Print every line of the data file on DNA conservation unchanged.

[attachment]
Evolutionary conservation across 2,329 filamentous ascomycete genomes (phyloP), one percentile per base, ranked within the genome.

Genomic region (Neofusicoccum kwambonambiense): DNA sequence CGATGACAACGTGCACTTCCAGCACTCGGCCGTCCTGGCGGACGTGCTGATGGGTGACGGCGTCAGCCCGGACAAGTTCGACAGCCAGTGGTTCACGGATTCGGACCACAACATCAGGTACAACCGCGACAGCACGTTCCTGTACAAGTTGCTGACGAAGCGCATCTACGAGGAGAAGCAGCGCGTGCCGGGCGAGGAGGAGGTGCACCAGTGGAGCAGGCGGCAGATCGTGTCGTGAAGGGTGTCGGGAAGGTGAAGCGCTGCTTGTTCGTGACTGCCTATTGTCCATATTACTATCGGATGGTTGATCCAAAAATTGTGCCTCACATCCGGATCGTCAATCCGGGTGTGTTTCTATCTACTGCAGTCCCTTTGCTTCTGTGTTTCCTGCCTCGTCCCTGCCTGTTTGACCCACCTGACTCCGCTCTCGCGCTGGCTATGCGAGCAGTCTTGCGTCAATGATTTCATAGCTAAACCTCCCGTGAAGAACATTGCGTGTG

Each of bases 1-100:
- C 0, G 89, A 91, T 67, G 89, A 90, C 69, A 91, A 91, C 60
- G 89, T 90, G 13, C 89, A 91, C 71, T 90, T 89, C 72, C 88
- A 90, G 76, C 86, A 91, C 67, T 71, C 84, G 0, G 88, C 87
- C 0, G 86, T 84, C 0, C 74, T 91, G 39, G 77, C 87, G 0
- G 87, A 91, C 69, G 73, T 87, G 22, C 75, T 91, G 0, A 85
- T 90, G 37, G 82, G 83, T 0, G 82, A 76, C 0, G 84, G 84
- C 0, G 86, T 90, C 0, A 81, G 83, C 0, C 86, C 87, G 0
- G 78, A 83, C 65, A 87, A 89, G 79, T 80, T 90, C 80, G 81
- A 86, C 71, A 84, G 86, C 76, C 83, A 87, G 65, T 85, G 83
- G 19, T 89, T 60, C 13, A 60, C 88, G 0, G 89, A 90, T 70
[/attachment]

Evolutionary conservation across 2,329 filamentous ascomycete genomes (phyloP), one percentile per base, ranked within the genome.

Genomic region (Neofusicoccum kwambonambiense): DNA sequence CGATGACAACGTGCACTTCCAGCACTCGGCCGTCCTGGCGGACGTGCTGATGGGTGACGGCGTCAGCCCGGACAAGTTCGACAGCCAGTGGTTCACGGATTCGGACCACAACATCAGGTACAACCGCGACAGCACGTTCCTGTACAAGTTGCTGACGAAGCGCATCTACGAGGAGAAGCAGCGCGTGCCGGGCGAGGAGGAGGTGCACCAGTGGAGCAGGCGGCAGATCGTGTCGTGAAGGGTGTCGGGAAGGTGAAGCGCTGCTTGTTCGTGACTGCCTATTGTCCATATTACTATCGGATGGTTGATCCAAAAATTGTGCCTCACATCCGGATCGTCAATCCGGGTGTGTTTCTATCTACTGCAGTCCCTTTGCTTCTGTGTTTCCTGCCTCGTCCCTGCCTGTTTGACCCACCTGACTCCGCTCTCGCGCTGGCTATGCGAGCAGTCTTGCGTCAATGATTTCATAGCTAAACCTCCCGTGAAGAACATTGCGTGTG

Each of bases 1-100:
- C 0, G 89, A 91, T 67, G 89, A 90, C 69, A 91, A 91, C 60
- G 89, T 90, G 13, C 89, A 91, C 71, T 90, T 89, C 72, C 88
- A 90, G 76, C 86, A 91, C 67, T 71, C 84, G 0, G 88, C 87
- C 0, G 86, T 84, C 0, C 74, T 91, G 39, G 77, C 87, G 0
- G 87, A 91, C 69, G 73, T 87, G 22, C 75, T 91, G 0, A 85
- T 90, G 37, G 82, G 83, T 0, G 82, A 76, C 0, G 84, G 84
- C 0, G 86, T 90, C 0, A 81, G 83, C 0, C 86, C 87, G 0
- G 78, A 83, C 65, A 87, A 89, G 79, T 80, T 90, C 80, G 81
- A 86, C 71, A 84, G 86, C 76, C 83, A 87, G 65, T 85, G 83
- G 19, T 89, T 60, C 13, A 60, C 88, G 0, G 89, A 90, T 70